On May 25, the CGT finally hurries to directly aid the besieged government. At 3 p.m., representatives of the trade unions, employers’ associations and government meet in the Ministry of Labour on Rue de Grenelle. Their goal is to ensure order in the factories as quickly as possible. Although all the unions are represented, the negotiations are conducted almost exclusively by two men: Prime Minister Georges Pompidou and CGT head Georges Séguy.

Séguy wants a linear wage increase, without reducing the gap between different wage categories, as the workers in many factories demand. In addition, the position of the unions is to be strengthened. On this issue he has the backing of Pompidou against the employers’ associations. “The government is convinced that the integration of the working class through the trade unions, which have the necessary training and appropriate influence, helps the smooth running of the factory,” is the formulation that appears in the minutes of the meeting.

Alongside Georges Pompidou, on the government side of the negotiating table sits another future president, Jacques Chirac, as well as a future prime minister, Edouard Balladur. Like the present incumbent Nicolas Sarkozy, they all adhere to the agreement at the time and utilise the unions to “integrate” the working class. The term “Grenelle” has since become a synonym for such high-level conferences between government, unions and employers.

In barely two days, the negotiating partners are agreed. Early Monday morning, on May 27, they sign the Grenelle accord. It includes a 7 percent wage increase, a rise in the minimum wage from 2.22 to 3 francs an hour, and the legal anchoring of the unions in the factories.

The CGT abandons its original demands for a sliding scale of wages, full payment for strike days and the withdrawal of government regulations concerning social security. After learning that Rocard’s PSU, the CFDT and the UNEF (Union Nationale des Étudiants de France—National Union of Students of France) are planning a demonstration, without any previous agreement with the PCF and CGT, Séguy pushes for an immediate deal, which he secures in the early morning in a one-on-one discussion with Jacques Chirac.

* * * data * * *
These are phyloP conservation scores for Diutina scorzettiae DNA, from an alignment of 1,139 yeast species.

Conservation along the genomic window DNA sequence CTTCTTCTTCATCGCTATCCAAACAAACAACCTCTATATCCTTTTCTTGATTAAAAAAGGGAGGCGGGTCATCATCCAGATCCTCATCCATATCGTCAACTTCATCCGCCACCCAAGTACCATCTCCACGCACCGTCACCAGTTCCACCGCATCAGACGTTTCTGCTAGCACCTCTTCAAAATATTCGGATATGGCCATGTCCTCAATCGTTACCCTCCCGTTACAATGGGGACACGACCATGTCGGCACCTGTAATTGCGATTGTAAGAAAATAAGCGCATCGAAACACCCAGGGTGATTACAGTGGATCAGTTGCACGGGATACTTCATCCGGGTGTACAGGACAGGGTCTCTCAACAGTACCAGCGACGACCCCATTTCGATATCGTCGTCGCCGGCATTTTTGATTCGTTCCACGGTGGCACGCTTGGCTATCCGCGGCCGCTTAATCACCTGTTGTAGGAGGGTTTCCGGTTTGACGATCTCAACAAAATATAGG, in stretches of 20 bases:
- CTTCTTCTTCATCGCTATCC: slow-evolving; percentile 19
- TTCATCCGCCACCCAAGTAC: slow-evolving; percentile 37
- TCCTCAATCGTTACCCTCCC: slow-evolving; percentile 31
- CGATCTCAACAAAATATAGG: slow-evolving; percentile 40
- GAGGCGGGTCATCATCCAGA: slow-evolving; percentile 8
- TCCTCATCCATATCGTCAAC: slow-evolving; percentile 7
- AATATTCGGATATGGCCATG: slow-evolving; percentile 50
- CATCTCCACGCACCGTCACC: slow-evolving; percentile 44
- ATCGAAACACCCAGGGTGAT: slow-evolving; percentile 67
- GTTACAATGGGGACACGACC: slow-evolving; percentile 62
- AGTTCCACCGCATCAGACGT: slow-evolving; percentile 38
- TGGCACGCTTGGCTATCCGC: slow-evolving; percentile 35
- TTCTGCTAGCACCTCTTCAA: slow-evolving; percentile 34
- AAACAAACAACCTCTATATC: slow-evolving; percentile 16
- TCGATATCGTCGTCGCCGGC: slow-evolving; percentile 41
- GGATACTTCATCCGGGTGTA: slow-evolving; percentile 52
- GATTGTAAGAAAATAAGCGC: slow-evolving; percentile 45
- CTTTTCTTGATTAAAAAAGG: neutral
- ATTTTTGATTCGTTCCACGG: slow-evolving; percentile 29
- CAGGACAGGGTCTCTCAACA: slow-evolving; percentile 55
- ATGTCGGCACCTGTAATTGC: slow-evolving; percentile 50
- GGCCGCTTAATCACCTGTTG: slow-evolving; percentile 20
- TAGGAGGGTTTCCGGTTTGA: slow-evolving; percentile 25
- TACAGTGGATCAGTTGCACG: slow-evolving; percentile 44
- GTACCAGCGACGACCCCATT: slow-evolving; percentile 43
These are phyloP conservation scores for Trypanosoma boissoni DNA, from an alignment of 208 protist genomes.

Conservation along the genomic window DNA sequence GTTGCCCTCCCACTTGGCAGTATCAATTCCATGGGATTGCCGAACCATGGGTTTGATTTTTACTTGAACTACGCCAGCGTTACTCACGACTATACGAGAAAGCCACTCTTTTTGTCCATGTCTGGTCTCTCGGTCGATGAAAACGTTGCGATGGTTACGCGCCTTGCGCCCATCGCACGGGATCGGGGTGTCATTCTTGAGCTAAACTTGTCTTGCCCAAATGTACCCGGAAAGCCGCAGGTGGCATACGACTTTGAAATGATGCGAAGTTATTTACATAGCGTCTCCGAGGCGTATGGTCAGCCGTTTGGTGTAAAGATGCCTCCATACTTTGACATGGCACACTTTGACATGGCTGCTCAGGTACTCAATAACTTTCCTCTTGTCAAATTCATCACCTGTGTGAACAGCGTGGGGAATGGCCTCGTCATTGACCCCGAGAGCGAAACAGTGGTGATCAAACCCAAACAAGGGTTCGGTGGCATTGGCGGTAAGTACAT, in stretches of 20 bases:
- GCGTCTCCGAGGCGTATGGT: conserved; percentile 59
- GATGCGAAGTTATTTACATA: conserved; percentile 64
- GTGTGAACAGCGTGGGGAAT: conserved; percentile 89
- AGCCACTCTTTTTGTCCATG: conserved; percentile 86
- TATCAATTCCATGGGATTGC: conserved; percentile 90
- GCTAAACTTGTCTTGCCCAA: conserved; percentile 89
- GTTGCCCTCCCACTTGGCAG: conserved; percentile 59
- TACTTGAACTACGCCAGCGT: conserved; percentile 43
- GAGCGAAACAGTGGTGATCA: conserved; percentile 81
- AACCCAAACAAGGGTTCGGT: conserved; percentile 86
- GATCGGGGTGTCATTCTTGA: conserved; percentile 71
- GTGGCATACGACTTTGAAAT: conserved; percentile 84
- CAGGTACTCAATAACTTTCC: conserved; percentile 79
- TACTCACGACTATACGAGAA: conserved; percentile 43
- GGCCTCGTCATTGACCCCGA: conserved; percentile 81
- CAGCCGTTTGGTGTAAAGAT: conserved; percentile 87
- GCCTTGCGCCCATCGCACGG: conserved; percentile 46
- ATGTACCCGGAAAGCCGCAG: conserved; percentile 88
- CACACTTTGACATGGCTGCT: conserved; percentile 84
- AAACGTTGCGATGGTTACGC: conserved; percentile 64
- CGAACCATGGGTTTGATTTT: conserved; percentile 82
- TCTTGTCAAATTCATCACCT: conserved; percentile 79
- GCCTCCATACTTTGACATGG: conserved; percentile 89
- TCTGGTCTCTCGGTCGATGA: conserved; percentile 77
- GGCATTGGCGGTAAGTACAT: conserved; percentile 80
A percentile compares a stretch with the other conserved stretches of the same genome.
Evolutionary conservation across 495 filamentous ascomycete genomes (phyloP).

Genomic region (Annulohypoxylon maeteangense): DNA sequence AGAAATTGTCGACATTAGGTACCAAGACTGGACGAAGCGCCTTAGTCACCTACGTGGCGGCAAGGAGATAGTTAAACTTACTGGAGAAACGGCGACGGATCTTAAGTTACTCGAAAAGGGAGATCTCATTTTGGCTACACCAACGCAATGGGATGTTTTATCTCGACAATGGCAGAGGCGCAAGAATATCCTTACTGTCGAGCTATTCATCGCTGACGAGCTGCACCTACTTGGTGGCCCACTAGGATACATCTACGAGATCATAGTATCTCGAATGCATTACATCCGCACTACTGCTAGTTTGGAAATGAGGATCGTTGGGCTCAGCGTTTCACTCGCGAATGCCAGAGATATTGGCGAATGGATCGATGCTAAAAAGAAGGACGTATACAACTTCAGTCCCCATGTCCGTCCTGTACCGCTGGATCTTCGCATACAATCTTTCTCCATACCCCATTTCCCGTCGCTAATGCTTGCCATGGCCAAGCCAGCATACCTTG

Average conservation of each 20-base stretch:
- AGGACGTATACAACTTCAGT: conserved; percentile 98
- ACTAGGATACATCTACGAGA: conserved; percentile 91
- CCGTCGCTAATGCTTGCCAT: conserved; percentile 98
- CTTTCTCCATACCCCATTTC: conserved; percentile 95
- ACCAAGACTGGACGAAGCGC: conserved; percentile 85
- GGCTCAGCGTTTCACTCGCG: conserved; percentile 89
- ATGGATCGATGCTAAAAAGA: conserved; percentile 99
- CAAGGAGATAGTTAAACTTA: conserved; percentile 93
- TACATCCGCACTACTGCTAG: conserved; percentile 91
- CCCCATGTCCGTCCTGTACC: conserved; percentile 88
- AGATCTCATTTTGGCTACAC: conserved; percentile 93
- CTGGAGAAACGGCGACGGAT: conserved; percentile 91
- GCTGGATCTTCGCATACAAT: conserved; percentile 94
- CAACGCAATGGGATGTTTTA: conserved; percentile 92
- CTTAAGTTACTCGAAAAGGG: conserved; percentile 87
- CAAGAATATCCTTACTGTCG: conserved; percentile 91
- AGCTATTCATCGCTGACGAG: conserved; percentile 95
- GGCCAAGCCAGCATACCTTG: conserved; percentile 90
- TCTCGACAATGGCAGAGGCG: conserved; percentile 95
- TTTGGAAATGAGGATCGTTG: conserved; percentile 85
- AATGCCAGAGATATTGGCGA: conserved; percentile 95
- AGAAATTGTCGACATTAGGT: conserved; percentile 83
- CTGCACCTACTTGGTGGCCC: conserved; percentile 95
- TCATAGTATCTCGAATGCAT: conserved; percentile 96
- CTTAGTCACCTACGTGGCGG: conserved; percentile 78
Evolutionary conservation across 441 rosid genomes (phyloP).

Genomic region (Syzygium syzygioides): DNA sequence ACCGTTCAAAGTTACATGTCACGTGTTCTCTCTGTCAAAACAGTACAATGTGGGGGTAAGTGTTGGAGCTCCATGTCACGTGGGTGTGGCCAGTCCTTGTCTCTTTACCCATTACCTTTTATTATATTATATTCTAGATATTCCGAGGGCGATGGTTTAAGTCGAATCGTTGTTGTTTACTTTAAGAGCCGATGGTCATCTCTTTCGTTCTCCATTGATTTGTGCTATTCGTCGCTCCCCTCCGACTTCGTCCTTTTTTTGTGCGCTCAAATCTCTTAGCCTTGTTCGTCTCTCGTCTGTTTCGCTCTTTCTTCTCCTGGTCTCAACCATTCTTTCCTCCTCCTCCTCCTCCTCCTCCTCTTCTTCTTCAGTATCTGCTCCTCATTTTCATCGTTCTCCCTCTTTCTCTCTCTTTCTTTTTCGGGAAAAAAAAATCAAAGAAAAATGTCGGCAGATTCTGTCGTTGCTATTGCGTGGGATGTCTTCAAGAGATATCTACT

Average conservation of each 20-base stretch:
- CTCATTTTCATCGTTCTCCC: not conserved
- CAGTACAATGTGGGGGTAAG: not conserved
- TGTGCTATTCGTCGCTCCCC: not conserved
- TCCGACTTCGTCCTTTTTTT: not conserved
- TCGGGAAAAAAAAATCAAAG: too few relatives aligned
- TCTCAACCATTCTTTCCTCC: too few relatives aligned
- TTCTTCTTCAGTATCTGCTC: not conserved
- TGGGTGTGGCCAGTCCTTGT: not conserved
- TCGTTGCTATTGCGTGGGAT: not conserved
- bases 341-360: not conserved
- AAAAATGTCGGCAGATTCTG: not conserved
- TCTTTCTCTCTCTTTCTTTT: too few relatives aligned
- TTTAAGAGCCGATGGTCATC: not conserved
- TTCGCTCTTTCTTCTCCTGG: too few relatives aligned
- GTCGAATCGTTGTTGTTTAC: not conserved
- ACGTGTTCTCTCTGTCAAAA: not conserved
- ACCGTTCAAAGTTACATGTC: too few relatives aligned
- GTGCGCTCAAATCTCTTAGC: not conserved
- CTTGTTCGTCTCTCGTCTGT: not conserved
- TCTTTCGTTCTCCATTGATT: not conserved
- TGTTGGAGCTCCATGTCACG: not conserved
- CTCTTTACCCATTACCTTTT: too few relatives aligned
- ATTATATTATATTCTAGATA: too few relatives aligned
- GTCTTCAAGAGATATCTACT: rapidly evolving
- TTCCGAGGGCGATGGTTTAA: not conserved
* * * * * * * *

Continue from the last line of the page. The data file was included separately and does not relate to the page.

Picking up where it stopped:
At 7:30 a.m., Séguy and Pompidou appear before the press and announce the Grenelle agreement. Séguy explains: “Work can begin again without delay.” He goes personally to Billancourt, in order to try to sell the agreement to the workers at the Renault plant. But they regard the agreement as a provocation and are not prepared to be bought off for a few francs. Séguy is booed down and faces a chorus of cat calls. The message spreads like wildfire throughout the country and nobody is inclined to break off the struggle. Le Monde’s headline the following day reads: “CGT unable to induce strikers to resume work.”

The question of power is posed

The political crisis now reaches its high point. The whole country is in an uproar. The government has lost its authority and the CGT has lost its control over the workers. Nobody can have any doubt that the question of who exercises power in the country is now being openly posed.

The social democrats, who so far have kept themselves cautiously in the background, now raise their voice. Since it is questionable whether de Gaulle can cling to power, preparations for an alternative bourgeois government are made. François Mitterrand organizes a press conference on May 28, which is reported on television in detail. He expresses his support for an interim government, as well as for new presidential elections, in which he will be a candidate.

Mitterrand heads the Federation of the Democratic and Socialist Left (FGDS), an alliance of liberal and social-democratic parties that had discredited themselves in the Fourth Republic and lack any mass basis. In 1965, he had challenged de Gaulle in the presidential elections and was also supported by the PCF.